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I have noticed a lot of posts on Facebook lately that are political in nature, and each new tragedy, debate or major news story brings out more of them.
I am trying my best to avoid all types of political talk because I really don’t want to wade into another useless online — or offline — discussion about political candidates or parties, guns, abortion, global warming, tolerance, racism, sexism, etc.
After all, has anyone ever been swayed by a comment on Facebook regarding a political issue? It’s doubtful. If it has happened, it’s rare indeed.
However, has anyone ever been moved or touched by a message of joy, hope, love, comfort, encouragement, forgiveness, healing or purpose? That happens all the time.
Those type of messages seem to stand out more prominently in a platform devoted to selfishness and negativity. I can’t wait for more vacation images and back-to-school pictures to appear on Facebook!
One of my mentors shared with me some practical advice the other day. I asked him if he, as an author, ever felt the urge to weigh in on some of those online discussions by correcting false statements and by pointing people toward God.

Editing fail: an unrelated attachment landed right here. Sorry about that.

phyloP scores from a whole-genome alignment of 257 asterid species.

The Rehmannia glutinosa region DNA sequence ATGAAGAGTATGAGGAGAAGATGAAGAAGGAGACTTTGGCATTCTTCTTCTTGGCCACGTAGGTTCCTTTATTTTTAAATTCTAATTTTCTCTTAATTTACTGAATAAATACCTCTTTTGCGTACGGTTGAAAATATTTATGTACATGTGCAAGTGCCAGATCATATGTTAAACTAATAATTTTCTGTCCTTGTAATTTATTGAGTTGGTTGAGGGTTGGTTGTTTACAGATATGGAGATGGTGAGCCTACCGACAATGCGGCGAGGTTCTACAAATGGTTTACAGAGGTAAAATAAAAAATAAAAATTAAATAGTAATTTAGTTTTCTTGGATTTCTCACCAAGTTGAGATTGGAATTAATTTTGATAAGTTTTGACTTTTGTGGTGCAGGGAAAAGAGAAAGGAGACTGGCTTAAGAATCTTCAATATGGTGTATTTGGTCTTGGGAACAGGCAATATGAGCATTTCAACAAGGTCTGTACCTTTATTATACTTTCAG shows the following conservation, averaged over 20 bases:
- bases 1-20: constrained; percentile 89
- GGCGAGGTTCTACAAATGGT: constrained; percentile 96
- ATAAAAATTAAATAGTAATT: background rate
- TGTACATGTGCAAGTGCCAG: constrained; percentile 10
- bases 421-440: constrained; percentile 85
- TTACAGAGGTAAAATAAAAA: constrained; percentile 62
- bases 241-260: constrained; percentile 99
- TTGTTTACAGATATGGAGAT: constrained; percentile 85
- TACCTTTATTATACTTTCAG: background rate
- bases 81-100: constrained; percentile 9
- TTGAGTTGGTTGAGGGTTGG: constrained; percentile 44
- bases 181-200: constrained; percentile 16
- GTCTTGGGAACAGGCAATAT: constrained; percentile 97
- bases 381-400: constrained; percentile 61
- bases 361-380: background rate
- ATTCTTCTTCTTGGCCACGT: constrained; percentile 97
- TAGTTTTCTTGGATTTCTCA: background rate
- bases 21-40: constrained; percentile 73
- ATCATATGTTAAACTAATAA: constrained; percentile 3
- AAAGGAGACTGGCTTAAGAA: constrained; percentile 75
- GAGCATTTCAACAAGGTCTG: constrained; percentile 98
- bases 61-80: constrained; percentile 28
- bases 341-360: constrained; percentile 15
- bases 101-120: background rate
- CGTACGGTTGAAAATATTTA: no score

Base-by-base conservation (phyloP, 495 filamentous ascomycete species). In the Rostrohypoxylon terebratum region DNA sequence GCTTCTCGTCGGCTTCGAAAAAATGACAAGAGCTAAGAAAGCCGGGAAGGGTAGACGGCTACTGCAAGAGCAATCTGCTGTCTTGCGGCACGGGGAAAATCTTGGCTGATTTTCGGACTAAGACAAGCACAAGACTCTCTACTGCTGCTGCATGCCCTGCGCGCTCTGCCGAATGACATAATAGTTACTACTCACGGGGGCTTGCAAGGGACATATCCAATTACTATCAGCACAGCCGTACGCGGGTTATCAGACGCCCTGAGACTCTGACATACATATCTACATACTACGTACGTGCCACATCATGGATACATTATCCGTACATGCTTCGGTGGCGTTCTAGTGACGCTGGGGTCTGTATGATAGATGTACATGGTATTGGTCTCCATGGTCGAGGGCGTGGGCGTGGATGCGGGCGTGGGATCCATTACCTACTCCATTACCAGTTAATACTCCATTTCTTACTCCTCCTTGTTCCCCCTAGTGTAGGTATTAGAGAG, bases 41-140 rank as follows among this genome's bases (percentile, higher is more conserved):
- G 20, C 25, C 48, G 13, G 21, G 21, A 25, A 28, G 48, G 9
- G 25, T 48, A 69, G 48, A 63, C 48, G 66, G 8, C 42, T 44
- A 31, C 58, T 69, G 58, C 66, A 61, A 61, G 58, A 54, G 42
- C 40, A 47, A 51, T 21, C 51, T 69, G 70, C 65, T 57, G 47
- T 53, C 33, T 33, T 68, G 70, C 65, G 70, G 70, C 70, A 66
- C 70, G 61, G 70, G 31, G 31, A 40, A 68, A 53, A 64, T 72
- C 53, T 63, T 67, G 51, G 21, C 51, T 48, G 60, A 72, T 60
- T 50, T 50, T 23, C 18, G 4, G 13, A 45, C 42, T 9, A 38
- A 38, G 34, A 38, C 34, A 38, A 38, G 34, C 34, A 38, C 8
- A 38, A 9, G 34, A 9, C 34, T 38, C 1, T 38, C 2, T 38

He reminded me that we, as Christians, often have our job descriptions mixed up. We’re actually in the business of promoting God’s love, and not in the management of it. That’s up to God. He’s the CEO. We’re in sales.
That’s a great point.
People are looking for answers. They are looking for hope. They want to experience joy. When trapped in situations for which they have little control, they want to know that God is in charge and that he has a plan.
In a book I recently completed titled 2 Chairs, the author encourages people to ask three questions about any problem:
- Does God know about the situation?
- Is it too hard for him to handle?
- Does he have a good plan for YOU?
The answers to the first two questions are obvious. Yes, he is intimately aware of your situation, thoughts, worries, concerns, temptations, anger, fear, health, finances, and whatever else is going on in your life or the world, for that matter.
No, it’s not too hard for God to handle. Ephesians 4:20 reminds us that God is able to do more than we can ask or imagine. His wisdom and resources are infinite.
If the answer to the third question is “no” or “I don’t know,” then seeking God’s plan and his answers are far more likely to yield much better results that any online debate with acquaintances and strangers ever will.
So, grab a cup of coffee or some other beverage, pull up a chair and talk it over with God. Then listen for his reassuring voice. He will give you the answers you’re seeking and the strength you need to see it through.
In 1 Corinthians 2:9-10, Paul reminds us “What no eye has seen, what no ear has heard, and what no human mind has conceived —the things God has prepared for those who love him — these are the things God has revealed to us by his Spirit.”
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